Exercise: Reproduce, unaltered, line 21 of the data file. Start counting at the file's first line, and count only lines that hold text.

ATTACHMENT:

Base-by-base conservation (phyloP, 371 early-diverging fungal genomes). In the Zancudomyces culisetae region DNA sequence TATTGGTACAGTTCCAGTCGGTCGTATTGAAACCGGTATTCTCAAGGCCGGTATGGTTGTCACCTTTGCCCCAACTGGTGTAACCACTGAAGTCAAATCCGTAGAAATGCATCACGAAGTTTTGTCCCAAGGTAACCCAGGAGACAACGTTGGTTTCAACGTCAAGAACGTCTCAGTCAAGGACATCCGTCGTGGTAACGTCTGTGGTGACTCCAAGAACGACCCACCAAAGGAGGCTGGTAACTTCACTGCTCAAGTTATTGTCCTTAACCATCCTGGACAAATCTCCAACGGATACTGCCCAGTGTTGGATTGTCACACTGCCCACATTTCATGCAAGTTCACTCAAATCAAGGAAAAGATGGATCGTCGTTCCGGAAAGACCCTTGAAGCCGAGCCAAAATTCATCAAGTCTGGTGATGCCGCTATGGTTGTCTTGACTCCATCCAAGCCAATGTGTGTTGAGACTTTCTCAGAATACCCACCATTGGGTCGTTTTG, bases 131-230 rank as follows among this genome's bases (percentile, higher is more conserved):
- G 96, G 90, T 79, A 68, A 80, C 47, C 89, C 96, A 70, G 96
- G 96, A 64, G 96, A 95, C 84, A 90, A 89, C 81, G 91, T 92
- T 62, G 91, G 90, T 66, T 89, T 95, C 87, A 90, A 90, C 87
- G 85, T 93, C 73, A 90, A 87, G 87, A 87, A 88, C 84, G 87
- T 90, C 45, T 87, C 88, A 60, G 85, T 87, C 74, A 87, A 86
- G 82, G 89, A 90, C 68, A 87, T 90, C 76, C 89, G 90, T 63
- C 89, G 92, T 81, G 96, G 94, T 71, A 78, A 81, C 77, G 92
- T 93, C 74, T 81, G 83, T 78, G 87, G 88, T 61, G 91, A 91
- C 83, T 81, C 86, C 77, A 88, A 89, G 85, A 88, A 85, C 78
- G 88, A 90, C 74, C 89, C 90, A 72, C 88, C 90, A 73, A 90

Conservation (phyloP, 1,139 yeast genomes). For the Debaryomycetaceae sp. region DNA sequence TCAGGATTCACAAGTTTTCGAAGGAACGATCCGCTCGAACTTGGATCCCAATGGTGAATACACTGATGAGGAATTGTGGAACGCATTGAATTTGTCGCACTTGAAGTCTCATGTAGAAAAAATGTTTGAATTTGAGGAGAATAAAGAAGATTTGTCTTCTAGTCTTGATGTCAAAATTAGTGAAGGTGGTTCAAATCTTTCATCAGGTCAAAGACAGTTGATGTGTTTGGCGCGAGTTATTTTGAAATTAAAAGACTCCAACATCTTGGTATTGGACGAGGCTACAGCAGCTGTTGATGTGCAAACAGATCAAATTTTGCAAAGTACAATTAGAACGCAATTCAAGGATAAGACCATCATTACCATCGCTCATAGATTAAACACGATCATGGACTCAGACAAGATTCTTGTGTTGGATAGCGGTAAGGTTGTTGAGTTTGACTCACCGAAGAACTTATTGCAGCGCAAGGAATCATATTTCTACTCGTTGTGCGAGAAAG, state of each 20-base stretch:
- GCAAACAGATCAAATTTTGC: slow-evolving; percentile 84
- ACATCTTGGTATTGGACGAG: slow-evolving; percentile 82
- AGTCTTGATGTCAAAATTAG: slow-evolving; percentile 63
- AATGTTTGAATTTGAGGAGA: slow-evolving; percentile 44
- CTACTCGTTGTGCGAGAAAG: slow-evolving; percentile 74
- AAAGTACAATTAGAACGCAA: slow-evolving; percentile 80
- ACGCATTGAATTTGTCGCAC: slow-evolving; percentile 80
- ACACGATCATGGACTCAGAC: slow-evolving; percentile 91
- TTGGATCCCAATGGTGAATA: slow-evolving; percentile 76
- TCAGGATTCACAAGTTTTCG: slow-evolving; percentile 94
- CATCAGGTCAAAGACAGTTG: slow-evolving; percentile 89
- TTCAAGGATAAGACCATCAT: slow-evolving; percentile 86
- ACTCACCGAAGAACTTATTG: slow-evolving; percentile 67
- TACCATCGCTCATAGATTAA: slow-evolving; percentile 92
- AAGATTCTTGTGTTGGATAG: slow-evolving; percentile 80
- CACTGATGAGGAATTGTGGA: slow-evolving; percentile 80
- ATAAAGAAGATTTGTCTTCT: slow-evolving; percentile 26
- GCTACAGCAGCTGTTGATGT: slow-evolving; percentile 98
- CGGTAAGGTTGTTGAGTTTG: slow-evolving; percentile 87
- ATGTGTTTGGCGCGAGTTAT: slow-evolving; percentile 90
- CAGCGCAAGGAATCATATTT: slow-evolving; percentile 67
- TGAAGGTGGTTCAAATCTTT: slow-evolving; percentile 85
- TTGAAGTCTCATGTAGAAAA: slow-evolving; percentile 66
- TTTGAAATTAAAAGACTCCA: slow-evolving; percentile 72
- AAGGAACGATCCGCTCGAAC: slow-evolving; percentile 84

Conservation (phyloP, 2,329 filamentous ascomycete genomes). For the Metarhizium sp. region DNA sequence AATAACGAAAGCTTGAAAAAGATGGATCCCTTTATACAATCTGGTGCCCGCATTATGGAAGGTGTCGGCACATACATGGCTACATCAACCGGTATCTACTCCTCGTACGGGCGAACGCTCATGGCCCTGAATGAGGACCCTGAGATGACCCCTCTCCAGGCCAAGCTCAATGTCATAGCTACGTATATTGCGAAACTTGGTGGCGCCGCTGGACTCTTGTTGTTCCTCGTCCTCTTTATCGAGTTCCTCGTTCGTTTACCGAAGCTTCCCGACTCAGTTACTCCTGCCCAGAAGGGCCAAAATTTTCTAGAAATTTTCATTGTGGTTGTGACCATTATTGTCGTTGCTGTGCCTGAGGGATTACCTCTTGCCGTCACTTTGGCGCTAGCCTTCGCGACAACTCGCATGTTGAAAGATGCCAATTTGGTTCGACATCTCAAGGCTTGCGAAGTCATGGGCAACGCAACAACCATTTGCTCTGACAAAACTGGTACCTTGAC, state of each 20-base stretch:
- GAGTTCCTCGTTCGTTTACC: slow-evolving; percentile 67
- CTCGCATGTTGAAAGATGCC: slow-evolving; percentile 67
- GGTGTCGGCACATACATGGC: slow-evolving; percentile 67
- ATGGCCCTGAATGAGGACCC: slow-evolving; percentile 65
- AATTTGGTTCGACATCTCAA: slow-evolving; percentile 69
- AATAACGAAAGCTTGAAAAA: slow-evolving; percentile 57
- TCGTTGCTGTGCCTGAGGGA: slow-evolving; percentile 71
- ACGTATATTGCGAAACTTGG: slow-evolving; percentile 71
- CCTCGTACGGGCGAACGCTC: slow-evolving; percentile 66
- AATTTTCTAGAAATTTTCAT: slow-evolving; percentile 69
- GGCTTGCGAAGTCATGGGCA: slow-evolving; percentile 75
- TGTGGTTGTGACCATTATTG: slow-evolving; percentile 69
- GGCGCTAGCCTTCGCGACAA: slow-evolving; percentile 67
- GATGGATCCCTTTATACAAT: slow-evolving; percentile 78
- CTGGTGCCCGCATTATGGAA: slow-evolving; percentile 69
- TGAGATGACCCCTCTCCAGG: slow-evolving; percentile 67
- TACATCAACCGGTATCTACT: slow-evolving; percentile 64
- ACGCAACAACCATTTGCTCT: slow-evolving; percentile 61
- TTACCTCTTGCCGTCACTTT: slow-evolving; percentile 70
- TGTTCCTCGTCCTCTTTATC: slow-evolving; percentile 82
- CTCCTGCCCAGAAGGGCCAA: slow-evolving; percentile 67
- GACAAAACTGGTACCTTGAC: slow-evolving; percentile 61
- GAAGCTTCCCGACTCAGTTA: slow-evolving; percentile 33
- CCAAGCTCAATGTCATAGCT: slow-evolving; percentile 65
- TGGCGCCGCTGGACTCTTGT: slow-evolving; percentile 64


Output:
- TTGGATCCCAATGGTGAATA: slow-evolving; percentile 76